Was Charles Darwin the world's most emo scientist?
In private letters to his friend Charles Lyell, Darwin reveals his moody, misanthropic side.
Fri, Oct 26 2012 at 10:22 PM
Photo: Wiki Commons
Charles Darwin might be known for his meticulous and brilliant scientific mind, but what is less known is that he was also prone to bouts of moodiness. In fact, in letters written to his friend, Charles Lyell, which were recently released by the American Philosophical Society, the father of evolutionary theory sounds downright pouty, reports NPR.
Darwin's 'emo' leanings are on full display in the letters, as he expresses self-doubt, misanthropy and general peevishness. Take for exhibit A this gem, written in a letter marked for Oct. 1, 1861:
"I am very poorly today and very stupid and hate everybody."
Who knew he had it in him?! The poor old man was clearly not having a good day. The letter goes on to discuss a book on orchids that he was writing at the time, though Darwin quickly makes it clear that not even flowers could cheer him up on this day:
"I am going to write a little Book for Murray on orchids, and today I hate them worse than everything."
To put the words in context, keep in mind that these letters were written two years after the publication of his magnum opus, "On the Origin of Species." So Darwin's insecurities could not have come from a lack of accomplishment. He was just staight-up being a cranky-pants.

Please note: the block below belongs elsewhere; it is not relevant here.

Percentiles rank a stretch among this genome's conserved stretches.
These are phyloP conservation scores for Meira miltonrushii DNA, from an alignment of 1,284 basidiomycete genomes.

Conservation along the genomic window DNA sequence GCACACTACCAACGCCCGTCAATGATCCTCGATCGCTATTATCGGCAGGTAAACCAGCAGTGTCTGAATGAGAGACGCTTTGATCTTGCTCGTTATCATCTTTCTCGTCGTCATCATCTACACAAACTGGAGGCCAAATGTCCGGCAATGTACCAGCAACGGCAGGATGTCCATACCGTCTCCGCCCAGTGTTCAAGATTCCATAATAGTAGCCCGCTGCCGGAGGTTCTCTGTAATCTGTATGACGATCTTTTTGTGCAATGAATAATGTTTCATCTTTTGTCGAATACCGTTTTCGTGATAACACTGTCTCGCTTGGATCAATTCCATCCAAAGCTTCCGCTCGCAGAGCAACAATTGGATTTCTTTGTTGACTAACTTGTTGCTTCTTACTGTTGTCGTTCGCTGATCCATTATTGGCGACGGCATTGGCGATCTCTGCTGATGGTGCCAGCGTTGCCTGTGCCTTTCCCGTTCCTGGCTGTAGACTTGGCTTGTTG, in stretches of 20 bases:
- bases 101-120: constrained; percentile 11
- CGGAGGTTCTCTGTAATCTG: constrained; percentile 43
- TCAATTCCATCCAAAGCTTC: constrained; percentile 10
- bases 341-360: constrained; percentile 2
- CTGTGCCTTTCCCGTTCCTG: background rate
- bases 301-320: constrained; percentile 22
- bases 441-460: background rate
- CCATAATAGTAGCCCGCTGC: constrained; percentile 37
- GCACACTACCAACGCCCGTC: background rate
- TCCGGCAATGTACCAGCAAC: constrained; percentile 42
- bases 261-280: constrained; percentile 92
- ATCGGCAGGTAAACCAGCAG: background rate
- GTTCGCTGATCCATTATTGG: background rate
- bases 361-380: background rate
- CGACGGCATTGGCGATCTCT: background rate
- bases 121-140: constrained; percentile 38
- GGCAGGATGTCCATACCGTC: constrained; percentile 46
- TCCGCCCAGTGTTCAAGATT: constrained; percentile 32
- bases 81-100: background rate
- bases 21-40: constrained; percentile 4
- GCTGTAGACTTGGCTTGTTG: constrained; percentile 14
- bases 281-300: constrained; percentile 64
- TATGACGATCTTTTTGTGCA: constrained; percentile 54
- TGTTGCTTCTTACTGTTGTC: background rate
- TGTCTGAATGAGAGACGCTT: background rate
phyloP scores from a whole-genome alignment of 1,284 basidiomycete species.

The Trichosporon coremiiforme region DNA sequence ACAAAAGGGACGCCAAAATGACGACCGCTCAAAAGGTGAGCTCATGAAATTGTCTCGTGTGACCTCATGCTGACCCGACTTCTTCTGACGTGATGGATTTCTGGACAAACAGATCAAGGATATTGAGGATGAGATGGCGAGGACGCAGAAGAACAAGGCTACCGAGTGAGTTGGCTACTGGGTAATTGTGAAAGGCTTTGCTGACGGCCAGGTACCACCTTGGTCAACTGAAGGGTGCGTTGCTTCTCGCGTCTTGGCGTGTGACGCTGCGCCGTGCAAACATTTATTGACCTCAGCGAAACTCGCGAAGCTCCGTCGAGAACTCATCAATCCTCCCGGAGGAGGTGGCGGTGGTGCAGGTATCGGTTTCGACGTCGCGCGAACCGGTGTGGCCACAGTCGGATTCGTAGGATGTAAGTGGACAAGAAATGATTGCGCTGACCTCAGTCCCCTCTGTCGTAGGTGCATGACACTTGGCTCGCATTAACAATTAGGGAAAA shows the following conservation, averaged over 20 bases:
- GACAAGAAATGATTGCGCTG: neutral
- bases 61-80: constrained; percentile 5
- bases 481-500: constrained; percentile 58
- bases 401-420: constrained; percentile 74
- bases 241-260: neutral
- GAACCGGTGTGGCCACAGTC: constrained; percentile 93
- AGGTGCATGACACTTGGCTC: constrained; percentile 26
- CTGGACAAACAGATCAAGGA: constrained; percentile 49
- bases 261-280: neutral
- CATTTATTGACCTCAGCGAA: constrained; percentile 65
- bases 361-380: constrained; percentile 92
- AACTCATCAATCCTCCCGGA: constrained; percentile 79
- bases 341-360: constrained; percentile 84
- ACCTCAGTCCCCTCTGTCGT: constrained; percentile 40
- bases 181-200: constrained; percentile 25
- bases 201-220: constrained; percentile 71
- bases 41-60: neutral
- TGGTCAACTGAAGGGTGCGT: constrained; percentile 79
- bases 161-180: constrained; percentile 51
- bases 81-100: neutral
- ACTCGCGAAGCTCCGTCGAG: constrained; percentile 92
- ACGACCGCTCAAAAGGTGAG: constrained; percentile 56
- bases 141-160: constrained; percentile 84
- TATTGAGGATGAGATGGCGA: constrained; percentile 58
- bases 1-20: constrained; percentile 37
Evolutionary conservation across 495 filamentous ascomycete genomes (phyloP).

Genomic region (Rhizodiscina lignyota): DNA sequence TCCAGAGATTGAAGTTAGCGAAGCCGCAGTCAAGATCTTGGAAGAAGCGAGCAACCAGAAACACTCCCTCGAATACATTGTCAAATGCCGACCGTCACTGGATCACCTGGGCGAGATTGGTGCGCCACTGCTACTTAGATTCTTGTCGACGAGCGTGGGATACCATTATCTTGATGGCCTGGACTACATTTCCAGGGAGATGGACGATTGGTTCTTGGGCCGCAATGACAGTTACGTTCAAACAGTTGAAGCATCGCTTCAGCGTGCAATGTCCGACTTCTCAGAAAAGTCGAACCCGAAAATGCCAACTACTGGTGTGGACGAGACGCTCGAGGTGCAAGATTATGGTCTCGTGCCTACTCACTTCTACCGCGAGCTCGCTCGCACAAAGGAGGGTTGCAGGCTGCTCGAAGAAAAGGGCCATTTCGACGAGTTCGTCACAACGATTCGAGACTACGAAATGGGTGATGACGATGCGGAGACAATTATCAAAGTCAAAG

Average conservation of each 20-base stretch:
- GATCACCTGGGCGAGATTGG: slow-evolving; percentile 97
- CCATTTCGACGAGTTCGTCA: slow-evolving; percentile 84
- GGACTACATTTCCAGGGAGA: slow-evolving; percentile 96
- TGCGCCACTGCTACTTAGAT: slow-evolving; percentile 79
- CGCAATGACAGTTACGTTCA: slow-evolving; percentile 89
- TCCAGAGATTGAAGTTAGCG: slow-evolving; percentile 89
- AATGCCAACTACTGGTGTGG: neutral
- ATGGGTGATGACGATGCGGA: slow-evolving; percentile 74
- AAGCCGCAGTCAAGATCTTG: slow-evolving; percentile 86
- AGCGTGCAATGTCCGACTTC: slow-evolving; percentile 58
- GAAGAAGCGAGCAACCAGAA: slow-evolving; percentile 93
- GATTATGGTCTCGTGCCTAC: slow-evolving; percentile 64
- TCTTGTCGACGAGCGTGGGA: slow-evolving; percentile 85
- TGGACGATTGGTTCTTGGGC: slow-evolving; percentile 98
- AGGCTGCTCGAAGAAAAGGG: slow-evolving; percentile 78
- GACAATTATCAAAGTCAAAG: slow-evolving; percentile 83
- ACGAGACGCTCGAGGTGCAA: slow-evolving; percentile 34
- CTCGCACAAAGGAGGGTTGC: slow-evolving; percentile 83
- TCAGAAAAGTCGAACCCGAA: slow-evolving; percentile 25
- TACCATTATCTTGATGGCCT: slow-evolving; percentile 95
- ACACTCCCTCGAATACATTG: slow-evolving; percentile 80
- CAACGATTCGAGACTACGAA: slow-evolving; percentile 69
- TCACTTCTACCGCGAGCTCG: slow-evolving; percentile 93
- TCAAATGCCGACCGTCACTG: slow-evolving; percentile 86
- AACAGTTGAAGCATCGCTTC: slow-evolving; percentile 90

To be fair, Darwin's years of work on "On the Origin of Species" took a toll on him. Unlike how geniuses are often imagined, ideas did not come easily for Darwin. It took decades of ironing out the kinks, toiling over the words, and piecing together the evidence before he felt confident in his work. For instance, "On the Origin" was not published until 23 years after he returned from his epic journey on the HMS Beagle. If Darwin was brilliant at anything, it might just have been thoroughness.
In fact, perhaps what we're seeing in these letters is exactly what prompted Darwin to be so meticulous in the first place. Perhaps it was his brooding lack of self-confidence and general distrust of others that made him so diligent.
"One lives only to make blunders," he goes on to write to Lyell.
It's easy to feel sorry for Darwin, who also had to deal with years of ill health, including a weak heart and a chronically upset stomach. But it's difficult not to feel sympathetic for his poor friend Lyell, too. Lyell was himself one of history's most important scientists, the preeminent geologist of his day. Lyell's own great work, "Principles of Geology," was a major influence on Darwin's theory of natural selection.
Now that we know about the groveling he had to put up with from his dear friend Charles Darwin, perhaps Lyell should also get some credit as a psychologist.
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